With support from the African Development Bank, the Ugandan government has launched a flagship initiative — the Markets and Agricultural Trade Improvement Programme (MATIP) — aimed at establishing organized markets with registered vendors to enhance trading opportunities between rural and urban markets, including value addition.
Unpaid care work, which is disproportionately carried out by women because of unequal gender and social norms, is often invisible and undervalued in policy and economic contexts despite its fundamental importance to the functioning of society.
Although critically important for determining optimal strategies to reduce transmission and limit the impact of SARS-CoV-2 (COVID-19), factors such as the frequency of household transmission, the proportion of asymptomatic infection, and the natural history of the infection are poorly understood.
The rapid global emergence and spread of COVID-19 is having extensive effects on the health of populations and health systems worldwide and is threatening fragile health systems in many resource-poor countries.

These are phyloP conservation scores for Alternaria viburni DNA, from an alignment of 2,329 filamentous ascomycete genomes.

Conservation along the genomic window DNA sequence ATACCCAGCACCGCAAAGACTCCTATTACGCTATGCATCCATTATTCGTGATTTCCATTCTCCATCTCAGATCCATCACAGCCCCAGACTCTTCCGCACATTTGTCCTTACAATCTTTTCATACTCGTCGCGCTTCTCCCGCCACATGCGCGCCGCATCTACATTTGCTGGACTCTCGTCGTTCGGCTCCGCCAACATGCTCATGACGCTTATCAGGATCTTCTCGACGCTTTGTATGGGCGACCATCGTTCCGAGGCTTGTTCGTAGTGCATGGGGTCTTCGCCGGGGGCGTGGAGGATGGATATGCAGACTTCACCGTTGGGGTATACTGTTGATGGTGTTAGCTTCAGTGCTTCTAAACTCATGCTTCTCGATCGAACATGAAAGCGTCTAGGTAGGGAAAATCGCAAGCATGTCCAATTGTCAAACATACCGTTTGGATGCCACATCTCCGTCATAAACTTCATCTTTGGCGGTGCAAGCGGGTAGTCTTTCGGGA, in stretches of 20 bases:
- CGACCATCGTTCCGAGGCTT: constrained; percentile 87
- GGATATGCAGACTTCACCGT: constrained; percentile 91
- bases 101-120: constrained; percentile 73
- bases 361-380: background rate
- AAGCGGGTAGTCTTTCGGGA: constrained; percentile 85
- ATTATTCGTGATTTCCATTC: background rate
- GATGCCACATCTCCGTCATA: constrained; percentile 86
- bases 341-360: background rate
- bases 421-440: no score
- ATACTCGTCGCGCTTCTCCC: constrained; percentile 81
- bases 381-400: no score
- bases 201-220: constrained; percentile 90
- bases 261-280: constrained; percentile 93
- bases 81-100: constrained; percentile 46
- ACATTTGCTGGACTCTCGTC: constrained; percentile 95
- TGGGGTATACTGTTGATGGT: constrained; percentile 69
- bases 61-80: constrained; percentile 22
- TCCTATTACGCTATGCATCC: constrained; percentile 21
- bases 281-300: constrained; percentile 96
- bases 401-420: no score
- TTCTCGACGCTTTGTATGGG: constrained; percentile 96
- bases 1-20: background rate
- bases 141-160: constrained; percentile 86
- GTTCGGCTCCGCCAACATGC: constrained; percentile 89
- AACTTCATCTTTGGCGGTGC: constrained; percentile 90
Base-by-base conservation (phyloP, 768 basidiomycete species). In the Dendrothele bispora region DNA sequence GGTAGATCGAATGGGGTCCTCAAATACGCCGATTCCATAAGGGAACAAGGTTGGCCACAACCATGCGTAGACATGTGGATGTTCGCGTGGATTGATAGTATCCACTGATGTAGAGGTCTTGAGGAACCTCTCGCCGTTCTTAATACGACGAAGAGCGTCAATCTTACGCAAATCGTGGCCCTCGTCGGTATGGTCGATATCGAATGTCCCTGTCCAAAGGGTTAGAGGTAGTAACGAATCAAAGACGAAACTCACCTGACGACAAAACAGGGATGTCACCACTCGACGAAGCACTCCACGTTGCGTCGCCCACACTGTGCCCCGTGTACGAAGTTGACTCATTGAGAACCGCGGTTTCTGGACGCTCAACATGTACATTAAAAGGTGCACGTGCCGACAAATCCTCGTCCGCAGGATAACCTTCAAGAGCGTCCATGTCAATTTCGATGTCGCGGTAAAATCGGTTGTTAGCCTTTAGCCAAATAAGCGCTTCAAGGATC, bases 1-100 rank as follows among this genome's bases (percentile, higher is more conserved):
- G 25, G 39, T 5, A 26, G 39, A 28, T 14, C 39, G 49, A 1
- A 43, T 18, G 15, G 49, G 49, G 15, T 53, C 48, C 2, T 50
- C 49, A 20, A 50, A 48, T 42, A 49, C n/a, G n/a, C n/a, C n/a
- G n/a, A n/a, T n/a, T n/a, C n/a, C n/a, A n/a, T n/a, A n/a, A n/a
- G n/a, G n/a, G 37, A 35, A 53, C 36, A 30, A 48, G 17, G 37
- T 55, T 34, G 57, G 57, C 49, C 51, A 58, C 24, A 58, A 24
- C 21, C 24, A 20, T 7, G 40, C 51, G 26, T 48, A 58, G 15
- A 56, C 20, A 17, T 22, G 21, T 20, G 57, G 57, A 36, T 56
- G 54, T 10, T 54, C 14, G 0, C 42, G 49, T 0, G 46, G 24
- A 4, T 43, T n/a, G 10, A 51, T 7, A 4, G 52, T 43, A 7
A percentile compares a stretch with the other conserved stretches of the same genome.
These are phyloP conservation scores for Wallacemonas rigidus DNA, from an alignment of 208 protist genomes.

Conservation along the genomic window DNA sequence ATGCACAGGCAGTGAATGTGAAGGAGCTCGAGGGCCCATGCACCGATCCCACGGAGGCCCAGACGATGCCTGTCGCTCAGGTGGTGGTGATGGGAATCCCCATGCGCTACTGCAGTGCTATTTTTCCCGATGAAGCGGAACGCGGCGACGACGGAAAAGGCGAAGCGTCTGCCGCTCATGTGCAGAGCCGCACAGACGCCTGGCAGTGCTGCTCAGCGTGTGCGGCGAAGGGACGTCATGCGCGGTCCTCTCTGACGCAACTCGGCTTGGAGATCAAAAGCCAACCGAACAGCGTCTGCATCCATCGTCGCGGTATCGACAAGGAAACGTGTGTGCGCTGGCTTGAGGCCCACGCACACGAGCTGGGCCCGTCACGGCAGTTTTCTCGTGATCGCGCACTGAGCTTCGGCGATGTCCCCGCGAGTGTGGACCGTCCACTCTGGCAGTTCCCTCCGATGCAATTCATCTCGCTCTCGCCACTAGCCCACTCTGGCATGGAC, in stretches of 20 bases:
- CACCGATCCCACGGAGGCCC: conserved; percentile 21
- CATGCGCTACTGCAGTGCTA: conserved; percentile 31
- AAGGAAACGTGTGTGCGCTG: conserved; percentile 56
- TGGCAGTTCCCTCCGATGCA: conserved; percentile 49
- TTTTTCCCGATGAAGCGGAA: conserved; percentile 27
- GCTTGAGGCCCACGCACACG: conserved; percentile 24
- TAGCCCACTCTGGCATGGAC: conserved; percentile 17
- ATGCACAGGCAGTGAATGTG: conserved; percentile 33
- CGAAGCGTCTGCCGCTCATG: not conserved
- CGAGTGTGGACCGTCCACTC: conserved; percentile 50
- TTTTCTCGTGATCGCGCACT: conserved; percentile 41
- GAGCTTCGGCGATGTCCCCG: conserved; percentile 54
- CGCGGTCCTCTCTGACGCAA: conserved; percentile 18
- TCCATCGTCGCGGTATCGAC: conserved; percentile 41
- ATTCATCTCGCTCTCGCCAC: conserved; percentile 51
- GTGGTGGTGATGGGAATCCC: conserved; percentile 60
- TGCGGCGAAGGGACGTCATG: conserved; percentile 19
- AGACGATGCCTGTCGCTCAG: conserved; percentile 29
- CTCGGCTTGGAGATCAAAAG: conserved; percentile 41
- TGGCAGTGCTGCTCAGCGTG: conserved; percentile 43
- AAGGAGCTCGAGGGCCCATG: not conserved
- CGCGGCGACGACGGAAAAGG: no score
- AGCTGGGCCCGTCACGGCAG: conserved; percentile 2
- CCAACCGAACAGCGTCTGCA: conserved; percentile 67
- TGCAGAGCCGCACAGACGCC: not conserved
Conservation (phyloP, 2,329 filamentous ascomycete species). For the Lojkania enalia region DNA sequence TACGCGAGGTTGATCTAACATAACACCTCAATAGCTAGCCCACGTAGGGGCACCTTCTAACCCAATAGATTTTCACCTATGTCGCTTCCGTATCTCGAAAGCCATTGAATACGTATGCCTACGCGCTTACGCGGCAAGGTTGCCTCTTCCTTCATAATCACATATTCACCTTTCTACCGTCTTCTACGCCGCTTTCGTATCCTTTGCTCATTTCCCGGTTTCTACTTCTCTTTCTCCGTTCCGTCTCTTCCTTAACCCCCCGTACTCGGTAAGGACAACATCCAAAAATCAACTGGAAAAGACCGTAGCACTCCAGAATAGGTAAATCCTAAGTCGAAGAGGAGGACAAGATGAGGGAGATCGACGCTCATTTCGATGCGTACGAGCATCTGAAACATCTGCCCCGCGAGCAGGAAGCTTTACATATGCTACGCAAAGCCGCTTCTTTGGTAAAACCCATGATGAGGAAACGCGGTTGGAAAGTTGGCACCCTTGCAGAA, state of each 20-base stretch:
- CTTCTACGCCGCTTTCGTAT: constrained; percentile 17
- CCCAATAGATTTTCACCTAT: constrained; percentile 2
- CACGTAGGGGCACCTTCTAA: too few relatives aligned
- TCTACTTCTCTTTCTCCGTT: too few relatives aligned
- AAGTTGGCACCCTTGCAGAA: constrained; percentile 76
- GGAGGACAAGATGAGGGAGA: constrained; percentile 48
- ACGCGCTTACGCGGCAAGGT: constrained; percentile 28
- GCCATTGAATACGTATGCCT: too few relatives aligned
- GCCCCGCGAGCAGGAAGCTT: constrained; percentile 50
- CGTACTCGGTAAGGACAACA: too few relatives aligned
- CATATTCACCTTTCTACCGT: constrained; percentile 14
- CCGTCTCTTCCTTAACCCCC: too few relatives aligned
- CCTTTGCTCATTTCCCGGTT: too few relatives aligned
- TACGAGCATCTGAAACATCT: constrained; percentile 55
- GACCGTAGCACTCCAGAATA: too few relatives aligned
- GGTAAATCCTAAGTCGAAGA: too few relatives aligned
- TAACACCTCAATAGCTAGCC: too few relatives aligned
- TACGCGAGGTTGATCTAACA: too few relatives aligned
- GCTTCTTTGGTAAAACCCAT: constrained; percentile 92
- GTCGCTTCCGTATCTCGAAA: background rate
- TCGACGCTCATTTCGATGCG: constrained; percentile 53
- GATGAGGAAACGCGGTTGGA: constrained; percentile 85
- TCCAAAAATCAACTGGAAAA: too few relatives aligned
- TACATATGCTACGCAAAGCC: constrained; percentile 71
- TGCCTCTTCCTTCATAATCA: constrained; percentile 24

This project will respond to the need for COVID-19 prevention among urban refugee youth who experience poverty, overcrowded living conditions, and poor sanitation that increase COVID-19 risks while limiting their ability to practice mitigation strategies such as frequent hand washing and physical distancing.
Through four case studies in Lebanon, Jordan, Kenya, and Ethiopia, the project will demonstrate the value of local knowledge ecosystems in promoting a more nuanced and localized understanding of how refugees, host communities, states, and development actors in the Global South can deal more effectively with the challenge of forced displacement.
In Africa, as globally, women academics are concentrated in disciplines other than the natural, physical, and applied sciences (horizontal segregation) as well as in junior ranks (vertical stratification).